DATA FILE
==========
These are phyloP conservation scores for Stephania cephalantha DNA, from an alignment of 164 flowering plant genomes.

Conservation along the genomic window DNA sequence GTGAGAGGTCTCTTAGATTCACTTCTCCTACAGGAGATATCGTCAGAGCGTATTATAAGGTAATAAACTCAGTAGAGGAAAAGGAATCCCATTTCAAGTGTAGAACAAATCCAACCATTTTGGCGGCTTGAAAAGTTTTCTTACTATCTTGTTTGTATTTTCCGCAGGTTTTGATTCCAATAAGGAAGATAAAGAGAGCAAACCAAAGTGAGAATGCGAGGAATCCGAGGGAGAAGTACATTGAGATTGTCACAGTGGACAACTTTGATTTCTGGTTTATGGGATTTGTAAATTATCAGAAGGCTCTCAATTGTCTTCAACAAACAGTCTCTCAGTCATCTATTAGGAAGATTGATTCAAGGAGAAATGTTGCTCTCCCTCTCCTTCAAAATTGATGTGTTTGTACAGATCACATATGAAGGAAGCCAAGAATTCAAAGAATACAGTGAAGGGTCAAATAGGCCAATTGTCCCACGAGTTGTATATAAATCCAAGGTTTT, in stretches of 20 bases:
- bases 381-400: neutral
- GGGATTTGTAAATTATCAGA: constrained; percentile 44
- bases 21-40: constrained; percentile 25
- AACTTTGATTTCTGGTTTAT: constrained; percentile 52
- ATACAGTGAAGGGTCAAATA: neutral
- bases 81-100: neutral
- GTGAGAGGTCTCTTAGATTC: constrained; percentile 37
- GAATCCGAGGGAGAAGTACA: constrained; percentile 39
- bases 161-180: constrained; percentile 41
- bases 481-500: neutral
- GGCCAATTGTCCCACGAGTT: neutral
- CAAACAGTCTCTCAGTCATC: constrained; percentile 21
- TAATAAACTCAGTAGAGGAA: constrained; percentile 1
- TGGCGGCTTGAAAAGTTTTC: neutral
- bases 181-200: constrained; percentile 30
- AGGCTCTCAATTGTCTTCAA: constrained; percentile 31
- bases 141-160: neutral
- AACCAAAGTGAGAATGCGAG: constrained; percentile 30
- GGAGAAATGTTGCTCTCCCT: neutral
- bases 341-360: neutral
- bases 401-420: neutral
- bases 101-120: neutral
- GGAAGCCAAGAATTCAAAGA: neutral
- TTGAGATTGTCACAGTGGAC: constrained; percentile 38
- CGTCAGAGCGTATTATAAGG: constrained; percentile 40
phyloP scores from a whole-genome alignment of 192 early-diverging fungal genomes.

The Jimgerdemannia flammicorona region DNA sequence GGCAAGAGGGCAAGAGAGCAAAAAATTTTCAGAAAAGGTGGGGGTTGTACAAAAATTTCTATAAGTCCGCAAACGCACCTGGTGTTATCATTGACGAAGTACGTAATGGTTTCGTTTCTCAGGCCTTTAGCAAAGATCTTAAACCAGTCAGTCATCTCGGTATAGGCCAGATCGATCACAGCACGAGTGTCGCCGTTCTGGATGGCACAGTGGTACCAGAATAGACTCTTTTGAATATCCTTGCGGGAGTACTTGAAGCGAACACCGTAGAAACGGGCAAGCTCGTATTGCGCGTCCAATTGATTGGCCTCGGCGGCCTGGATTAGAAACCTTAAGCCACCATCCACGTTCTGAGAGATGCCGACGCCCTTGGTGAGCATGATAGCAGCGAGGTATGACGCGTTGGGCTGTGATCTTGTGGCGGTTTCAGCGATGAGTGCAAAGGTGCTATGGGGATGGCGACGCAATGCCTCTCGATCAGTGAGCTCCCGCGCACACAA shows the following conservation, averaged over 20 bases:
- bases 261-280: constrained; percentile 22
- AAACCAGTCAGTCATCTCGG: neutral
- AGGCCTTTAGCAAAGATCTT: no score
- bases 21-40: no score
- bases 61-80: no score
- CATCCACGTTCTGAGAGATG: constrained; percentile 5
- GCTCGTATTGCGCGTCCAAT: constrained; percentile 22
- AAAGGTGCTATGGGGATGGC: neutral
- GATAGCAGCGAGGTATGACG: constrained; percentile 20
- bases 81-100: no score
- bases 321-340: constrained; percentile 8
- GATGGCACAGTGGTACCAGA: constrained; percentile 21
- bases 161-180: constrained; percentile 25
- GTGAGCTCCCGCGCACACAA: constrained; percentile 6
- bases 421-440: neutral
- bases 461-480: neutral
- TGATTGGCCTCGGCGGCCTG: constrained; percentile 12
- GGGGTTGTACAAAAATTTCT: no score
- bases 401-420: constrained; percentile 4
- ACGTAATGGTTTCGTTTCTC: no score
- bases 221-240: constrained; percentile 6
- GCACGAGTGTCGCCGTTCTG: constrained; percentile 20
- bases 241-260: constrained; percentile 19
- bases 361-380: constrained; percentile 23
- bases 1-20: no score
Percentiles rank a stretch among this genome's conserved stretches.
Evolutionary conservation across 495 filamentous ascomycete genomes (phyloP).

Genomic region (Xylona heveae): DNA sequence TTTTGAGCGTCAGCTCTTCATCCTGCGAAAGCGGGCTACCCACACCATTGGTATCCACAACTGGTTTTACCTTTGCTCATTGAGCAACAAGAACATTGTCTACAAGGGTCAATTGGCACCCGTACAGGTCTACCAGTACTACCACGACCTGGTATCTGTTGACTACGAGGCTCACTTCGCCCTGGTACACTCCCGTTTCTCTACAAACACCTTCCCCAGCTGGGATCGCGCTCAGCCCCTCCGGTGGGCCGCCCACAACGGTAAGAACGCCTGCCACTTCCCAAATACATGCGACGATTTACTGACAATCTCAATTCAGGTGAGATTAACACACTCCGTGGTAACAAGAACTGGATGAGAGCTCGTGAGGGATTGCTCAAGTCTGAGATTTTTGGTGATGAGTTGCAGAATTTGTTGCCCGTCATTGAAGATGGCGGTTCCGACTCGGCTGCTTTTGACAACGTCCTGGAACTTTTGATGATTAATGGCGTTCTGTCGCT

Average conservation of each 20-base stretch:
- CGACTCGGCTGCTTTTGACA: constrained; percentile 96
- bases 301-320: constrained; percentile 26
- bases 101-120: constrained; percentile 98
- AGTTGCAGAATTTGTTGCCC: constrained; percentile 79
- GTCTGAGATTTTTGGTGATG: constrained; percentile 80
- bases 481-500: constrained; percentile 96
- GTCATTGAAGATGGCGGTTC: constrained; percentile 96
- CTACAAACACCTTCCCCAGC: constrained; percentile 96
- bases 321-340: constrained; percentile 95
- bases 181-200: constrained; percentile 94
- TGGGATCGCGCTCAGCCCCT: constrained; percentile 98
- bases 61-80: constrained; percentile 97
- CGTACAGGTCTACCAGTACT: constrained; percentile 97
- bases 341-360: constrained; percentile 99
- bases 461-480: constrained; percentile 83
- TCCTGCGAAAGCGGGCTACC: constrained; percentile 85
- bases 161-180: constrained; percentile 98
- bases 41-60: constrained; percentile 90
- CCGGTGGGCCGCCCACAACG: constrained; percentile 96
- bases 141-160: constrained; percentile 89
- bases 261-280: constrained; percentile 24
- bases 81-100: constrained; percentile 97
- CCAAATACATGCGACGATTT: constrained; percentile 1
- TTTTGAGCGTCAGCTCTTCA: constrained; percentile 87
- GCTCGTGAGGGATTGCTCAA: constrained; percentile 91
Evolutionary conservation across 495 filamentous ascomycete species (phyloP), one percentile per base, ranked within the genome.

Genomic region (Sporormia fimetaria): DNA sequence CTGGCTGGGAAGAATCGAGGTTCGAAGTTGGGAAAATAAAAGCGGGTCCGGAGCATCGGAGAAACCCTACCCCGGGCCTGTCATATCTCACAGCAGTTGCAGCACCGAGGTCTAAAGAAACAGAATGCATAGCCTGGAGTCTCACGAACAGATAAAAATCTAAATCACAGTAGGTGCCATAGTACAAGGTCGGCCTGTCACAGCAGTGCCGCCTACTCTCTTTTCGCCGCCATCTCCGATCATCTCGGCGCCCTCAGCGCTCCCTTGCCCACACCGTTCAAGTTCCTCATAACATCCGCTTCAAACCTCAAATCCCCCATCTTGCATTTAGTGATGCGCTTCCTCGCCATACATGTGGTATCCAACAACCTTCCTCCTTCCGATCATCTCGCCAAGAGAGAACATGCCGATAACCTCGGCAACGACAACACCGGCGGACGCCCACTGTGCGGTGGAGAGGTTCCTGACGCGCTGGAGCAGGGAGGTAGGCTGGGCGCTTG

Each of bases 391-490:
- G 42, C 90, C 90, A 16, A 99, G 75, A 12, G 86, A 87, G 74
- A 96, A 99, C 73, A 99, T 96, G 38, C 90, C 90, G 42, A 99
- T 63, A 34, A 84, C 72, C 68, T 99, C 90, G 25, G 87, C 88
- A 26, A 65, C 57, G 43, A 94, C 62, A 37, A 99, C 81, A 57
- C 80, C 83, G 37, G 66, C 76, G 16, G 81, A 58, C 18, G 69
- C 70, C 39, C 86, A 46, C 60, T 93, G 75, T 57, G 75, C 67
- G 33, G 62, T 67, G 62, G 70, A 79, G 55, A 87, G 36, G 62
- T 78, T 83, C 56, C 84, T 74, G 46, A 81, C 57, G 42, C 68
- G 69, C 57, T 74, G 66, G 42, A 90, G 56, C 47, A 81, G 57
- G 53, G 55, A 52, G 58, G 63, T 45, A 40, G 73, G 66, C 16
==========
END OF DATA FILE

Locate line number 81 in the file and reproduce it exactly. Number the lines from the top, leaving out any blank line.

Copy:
- CCAAATACATGCGACGATTT: constrained; percentile 1